Creature report: Exeunt, pursued by a [polar] bear. (British captain of the Octopod.)


Handy Manny: The Shop Crew
Handy Manny and his talking tools live in the town of Sheetrock Hills. When someone calls, the titular character excitedly cries, “Hola, Handy Manny’s repair shop, you break it,” as his tools gleefully shout, “We fix it!”

Obviously this gang is also highly involved with the theatre, focusing on the highly necessary job of set building. Working together, each with their own expertise, the team collaborates on the best way to fix various broken items. (Those darn actors who think they can do this stuff themselves…) Although, in the end, they’ve got their own show tune (“We Work Together”) to whistle while they work.

First choice of power tools goes to the seniors. The cool shop kids claim the power drill.


Chuggington: The Band
For six young railway locomotive Trainees, tracks are a way of life. Passion to master the art borders on obsession.

Throughout each episode the Trainees learn the value of friendship, honesty, listening carefully, learning new concertos and working together – each individual and their instrument part of the larger group creating a single marching display, chugging forward.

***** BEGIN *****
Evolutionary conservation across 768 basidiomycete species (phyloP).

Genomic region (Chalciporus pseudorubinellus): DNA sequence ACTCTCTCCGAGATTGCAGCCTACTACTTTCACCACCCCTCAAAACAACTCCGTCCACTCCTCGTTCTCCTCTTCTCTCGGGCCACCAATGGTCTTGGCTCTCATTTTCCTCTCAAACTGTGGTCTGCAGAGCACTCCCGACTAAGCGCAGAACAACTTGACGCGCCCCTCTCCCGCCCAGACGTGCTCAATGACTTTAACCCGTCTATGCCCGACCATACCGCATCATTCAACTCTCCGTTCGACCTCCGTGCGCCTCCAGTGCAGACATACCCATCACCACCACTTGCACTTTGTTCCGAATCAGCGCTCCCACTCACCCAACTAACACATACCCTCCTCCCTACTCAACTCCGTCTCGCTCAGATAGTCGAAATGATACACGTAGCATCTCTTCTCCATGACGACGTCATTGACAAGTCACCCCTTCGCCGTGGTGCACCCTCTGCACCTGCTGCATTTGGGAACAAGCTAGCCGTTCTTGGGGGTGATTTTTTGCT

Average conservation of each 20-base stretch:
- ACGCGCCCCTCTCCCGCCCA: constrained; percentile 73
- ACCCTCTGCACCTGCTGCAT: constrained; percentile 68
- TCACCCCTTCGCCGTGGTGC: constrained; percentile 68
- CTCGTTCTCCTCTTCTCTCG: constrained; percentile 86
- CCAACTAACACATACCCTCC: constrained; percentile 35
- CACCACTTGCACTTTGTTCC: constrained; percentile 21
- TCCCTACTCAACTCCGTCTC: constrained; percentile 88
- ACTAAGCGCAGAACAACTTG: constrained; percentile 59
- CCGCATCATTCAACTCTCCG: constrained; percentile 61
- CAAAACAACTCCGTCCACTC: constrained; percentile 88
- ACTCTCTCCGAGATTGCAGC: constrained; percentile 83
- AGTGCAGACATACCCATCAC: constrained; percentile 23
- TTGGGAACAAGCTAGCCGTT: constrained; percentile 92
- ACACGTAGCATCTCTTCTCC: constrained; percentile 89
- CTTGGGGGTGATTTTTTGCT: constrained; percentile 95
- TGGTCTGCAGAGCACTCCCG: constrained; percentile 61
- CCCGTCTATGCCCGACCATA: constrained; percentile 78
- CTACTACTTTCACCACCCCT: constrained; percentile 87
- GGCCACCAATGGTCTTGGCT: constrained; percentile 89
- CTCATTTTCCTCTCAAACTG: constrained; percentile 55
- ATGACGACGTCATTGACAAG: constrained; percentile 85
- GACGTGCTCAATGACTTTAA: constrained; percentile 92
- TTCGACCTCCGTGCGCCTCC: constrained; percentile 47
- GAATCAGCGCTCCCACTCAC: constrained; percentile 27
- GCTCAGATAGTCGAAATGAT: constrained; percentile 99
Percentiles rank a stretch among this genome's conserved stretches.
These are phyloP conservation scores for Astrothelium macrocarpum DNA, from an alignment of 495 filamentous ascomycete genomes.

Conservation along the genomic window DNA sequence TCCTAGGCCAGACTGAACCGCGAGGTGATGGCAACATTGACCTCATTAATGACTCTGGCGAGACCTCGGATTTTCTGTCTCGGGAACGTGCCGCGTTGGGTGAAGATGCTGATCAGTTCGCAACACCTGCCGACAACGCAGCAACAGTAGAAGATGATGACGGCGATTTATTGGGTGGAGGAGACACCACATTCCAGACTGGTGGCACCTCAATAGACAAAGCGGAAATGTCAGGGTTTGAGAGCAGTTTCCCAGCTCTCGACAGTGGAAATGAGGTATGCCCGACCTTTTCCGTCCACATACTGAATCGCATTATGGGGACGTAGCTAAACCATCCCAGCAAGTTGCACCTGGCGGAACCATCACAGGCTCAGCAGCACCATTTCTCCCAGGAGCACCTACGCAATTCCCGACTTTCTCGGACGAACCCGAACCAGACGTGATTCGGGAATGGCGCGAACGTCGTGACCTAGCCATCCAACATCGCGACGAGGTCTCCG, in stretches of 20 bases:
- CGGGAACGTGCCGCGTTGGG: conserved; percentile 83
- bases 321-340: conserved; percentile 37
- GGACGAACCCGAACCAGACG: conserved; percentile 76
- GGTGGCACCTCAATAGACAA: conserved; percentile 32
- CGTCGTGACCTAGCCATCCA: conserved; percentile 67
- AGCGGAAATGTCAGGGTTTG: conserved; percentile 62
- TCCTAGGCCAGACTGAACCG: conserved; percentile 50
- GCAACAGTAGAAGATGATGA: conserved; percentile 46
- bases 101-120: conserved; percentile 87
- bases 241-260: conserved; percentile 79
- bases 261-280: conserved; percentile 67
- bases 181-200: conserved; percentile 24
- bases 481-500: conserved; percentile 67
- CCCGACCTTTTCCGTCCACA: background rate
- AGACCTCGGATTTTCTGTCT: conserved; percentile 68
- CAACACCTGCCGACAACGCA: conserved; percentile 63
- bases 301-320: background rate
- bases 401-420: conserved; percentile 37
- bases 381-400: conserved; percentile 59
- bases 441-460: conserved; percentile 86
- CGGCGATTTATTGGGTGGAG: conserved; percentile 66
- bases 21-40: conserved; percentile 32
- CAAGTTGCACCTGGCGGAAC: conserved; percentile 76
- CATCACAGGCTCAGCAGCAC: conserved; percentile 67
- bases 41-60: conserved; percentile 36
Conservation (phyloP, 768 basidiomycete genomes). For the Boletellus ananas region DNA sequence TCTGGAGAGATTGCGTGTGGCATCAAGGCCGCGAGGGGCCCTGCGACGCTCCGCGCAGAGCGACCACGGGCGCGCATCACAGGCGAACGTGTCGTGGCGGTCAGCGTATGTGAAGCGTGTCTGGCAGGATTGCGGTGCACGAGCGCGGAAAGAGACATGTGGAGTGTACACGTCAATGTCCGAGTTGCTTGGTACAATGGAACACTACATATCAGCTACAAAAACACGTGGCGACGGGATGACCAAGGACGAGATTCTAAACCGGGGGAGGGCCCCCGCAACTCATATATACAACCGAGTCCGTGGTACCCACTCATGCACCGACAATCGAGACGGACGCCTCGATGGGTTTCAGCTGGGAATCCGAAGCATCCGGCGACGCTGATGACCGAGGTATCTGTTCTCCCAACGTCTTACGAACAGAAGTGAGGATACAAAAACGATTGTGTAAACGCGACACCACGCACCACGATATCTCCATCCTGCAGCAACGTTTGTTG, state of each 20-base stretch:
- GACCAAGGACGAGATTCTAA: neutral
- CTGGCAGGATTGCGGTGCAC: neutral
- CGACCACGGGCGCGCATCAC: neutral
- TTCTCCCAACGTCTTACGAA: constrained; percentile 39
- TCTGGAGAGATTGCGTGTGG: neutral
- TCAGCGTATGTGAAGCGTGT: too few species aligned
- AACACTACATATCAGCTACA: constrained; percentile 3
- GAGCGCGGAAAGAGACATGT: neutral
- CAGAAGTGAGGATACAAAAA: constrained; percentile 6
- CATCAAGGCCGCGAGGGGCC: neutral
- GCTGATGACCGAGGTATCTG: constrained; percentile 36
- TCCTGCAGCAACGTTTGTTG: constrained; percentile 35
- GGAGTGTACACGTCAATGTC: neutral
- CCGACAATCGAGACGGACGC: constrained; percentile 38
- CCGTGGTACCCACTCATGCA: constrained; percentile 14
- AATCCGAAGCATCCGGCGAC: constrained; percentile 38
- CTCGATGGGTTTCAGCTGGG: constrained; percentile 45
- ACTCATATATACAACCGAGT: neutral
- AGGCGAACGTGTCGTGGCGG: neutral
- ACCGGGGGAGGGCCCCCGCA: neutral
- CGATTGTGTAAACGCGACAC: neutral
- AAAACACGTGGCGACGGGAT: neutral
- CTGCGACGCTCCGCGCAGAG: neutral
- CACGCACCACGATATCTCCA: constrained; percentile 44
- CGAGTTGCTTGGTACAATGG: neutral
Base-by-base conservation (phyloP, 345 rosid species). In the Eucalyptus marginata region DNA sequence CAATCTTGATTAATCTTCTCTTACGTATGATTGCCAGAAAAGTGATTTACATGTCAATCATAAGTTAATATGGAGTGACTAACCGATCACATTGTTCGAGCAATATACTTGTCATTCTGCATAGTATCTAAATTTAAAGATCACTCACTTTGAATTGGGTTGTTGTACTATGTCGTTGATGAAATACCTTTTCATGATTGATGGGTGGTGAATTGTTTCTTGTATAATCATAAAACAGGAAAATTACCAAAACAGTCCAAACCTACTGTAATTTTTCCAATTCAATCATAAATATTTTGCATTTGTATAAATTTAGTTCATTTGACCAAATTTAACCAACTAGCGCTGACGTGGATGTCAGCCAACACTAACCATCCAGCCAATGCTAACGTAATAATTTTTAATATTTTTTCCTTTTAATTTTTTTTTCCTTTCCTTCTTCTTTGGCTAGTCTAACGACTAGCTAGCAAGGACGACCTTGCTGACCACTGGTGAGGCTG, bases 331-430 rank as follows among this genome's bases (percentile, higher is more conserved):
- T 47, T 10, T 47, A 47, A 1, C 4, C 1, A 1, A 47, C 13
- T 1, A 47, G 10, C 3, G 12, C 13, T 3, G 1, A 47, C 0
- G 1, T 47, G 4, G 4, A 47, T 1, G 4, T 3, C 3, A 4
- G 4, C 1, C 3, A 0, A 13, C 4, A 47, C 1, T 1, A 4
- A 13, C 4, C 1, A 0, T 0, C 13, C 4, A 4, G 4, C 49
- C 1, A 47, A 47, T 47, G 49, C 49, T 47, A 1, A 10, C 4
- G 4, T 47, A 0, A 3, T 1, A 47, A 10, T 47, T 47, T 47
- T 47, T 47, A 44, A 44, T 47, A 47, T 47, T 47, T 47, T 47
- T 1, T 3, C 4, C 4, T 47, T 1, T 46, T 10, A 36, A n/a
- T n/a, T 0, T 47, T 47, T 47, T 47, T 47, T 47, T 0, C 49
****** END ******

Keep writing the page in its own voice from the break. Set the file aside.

This one time, at Chugger Camp…


Doc McStuffins: The Yearbook/AV Club
Dottie “Doc” McStuffins pretends to be a doctor by fixing toys and dolls. When she puts on her stethoscope, toys, dolls, and stuffed animals come to life and she can communicate with them, just as your audio visual tools help bring the school day to life.

Doc helps the group feel better by consulting “The Big Book of Boo Boos,” a missive to remember what’s gone down. A book of memories for posterity.

Say “Ahhh.”


Rolie Polie Olie: The Nerds
A teapot-shaped house in a geometric world where robots rule the roost – the main gang are circular bots but with all variety of shapes welcome. It’s the preschoolers’ version of mathlete champion R2D2 (oblong shape).

Pay homage to the future of your technological overlords.


Henry Hugglemonster: The Emo Crowd
Daily life offers a plethora of problems. Existence is rife with conflicts. Even in a suburban town like Roarsville where everyone is a friendly, fun-loving monster on the surface (as well as in animated form).

The darkness may be merely subliminal amid the chaos, so problem-solving skills are an art to be celebrated with original jams. They are the anti-trend trendsetters.

You do you, Henry.


Little Einsteins: Stoners
Intended to teach classical art and music appreciation to the pint-size set, the Little Einsteins travel around in their plane – jet-setting off on adventures such as their mission to reunite a baby violin with its viola mother or return a talking tulip to its favorite pot.

All are encouraged to experience the magic. Even the invisible fans far behind that fourth wall. Curtain call is upon mission completion. Feel the light, taste the sound, man.

Whether the Einsteins themselves or the writers behind the spectacle – someone, somewhere, is clearly smoking something.


*NB: Purely based on well-known stereotypes. This article includes no commentary on my own awesome Chaminade cohorts of the late-90s. Eagles rocked. (And I was a drama geek.)